And so did Napoleon, yet I don’t remember Maria Walewska ever complaining about it. On the contrary, she followed him all the way to Elba. One would think she wanted more. ;-)

    There’s no saying what should give people pleasure as long as it gives them pleasure.

  28. Romain says:

    I wonder where you’ve read that Charles de Gaulle had affairs in Warsaw.

    darthsida –> did you mean pre-Napoleonian France was not France ? one more thing : if France had indeed never won a war, why does it still exist ? just because we’ve ever had benevolent allies who thought nice to have an hexagon on the map of Europe ?

    That makes no sense, you can defeat your opponents on the battleground and still lose the war or at least take no gain from it (think about Poland and its tumultuous relations with the Teutonic Knights), or the opposite : militarily beaten, France was yet on the victorious side in the end – don’t believe me ? Why does France have a permanent seat at the Security Council of UN and Germany (still) does not ?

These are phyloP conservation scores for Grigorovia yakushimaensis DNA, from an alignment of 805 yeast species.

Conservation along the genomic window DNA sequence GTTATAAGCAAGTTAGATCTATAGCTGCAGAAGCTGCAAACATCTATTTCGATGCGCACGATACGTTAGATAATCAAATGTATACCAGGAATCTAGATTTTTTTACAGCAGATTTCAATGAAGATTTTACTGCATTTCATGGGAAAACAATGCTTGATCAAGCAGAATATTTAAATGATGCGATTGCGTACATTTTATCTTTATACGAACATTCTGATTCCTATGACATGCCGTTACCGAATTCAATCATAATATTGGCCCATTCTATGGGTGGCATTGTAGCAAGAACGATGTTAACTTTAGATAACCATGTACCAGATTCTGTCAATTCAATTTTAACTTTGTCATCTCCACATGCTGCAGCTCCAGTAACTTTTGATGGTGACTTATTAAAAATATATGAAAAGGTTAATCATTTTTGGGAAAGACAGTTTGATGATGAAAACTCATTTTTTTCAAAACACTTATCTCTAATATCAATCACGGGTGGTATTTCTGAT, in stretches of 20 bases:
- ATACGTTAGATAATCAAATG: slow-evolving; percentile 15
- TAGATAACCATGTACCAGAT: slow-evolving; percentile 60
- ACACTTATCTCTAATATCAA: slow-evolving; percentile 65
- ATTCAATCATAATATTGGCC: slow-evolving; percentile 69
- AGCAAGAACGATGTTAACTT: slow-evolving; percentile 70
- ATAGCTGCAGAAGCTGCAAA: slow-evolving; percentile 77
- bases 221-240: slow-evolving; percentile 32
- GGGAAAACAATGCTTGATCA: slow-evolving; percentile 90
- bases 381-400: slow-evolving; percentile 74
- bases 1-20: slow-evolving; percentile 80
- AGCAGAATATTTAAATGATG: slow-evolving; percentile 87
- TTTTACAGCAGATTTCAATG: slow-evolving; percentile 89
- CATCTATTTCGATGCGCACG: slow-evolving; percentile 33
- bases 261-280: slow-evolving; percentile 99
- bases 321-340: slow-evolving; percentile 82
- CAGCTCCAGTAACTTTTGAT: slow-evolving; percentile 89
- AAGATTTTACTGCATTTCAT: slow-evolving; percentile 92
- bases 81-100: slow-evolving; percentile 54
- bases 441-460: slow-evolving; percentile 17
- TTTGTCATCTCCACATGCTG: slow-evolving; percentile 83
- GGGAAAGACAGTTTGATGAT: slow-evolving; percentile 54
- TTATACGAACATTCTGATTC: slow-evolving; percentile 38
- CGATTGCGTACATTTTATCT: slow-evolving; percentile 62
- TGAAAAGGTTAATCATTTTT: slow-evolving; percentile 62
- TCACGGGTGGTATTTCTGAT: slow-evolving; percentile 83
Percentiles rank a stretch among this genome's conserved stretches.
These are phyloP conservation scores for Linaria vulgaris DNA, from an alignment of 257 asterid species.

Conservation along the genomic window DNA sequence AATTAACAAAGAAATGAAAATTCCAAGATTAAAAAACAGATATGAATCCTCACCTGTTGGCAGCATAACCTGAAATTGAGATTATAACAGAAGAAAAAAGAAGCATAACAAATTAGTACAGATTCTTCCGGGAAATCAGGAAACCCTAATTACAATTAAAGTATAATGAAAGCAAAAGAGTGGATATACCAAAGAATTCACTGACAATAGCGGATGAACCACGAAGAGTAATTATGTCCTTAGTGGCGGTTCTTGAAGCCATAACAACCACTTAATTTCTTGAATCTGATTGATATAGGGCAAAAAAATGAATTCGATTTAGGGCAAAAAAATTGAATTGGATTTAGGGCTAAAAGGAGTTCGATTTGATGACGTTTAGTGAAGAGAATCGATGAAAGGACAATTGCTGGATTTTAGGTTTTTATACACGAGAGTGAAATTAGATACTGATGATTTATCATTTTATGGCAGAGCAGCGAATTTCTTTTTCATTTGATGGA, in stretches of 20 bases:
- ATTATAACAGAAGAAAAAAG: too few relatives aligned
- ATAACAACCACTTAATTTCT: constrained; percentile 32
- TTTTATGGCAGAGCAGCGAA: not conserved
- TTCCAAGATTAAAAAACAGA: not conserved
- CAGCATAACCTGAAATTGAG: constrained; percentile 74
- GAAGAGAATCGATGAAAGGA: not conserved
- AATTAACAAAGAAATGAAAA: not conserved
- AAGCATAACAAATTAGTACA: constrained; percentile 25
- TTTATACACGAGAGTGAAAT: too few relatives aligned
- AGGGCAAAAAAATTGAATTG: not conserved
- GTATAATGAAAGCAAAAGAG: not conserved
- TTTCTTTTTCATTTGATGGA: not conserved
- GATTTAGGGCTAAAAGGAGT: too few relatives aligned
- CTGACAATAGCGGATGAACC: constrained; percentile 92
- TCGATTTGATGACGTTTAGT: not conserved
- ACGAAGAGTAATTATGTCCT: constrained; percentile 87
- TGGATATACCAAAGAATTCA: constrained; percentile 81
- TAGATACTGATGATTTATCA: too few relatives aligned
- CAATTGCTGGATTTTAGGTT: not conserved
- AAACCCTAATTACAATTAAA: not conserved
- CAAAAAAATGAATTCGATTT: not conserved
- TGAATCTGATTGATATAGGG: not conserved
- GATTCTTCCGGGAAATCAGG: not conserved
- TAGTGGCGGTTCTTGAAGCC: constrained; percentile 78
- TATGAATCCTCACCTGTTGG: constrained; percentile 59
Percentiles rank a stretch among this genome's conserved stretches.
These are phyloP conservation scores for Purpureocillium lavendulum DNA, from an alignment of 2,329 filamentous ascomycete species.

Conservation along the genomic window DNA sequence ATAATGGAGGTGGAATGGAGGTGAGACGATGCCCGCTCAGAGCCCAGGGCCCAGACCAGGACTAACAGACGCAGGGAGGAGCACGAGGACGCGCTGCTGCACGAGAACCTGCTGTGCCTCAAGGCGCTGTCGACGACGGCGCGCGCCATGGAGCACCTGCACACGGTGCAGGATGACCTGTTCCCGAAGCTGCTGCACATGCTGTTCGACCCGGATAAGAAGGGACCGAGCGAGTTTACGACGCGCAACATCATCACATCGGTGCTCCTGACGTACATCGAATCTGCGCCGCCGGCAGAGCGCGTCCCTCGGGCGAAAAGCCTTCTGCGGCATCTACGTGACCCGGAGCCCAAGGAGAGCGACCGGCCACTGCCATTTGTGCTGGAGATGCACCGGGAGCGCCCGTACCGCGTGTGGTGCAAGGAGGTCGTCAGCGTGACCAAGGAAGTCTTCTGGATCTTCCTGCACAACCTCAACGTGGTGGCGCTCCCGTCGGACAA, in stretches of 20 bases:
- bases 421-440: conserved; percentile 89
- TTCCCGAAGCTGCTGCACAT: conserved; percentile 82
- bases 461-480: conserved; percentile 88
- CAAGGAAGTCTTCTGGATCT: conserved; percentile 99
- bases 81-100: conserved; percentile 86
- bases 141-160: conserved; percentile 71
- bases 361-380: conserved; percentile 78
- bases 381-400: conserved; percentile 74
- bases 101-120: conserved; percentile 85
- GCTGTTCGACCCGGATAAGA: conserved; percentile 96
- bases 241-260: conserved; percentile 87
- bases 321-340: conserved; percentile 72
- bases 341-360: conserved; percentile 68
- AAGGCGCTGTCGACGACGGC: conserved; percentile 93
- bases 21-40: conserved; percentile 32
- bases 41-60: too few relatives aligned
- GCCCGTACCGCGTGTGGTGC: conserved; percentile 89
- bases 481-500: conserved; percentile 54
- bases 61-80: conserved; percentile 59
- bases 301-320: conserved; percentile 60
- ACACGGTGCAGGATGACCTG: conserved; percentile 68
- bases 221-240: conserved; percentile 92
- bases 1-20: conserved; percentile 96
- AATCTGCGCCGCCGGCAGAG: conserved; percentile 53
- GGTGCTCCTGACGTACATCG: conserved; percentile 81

Not only you should distinguish tactics and strategy, military and diplomatic affairs, you also need to relativize the range of a victory or of a defeat, and keep in mind that the latter can have much wider effects (Kosovo Pole for the Serbians, to give a famous example).

  29. Romain says:

    (touchée is totally correct by the way.) And sex with perverts isn’t obviously a bad experience.

  30. Sylwia says:

    touchée is totally correct by the way

    There were women fencers in the 18/19th century Poland. Were there ones in France?

  31. guest says:

    Romain, are you french ?

    Charles de Gaulle lived in Warsaw, ate donuts in “Blikle Delikatesy” shop and of course had affairs there. Thats why there is a Chrles de Gaullle rondabout in Warsaw.

  32. Romain says:

    Hum, I think it’s rather because as a colonel, he was sent for a mission with General Weygand to help Poland to defend against Soviets (even if the French’ role in the battle of Warsaw was finally minor) – and later because as a chief of State, he visited Poland despite of the Iron Curtain and Cold War.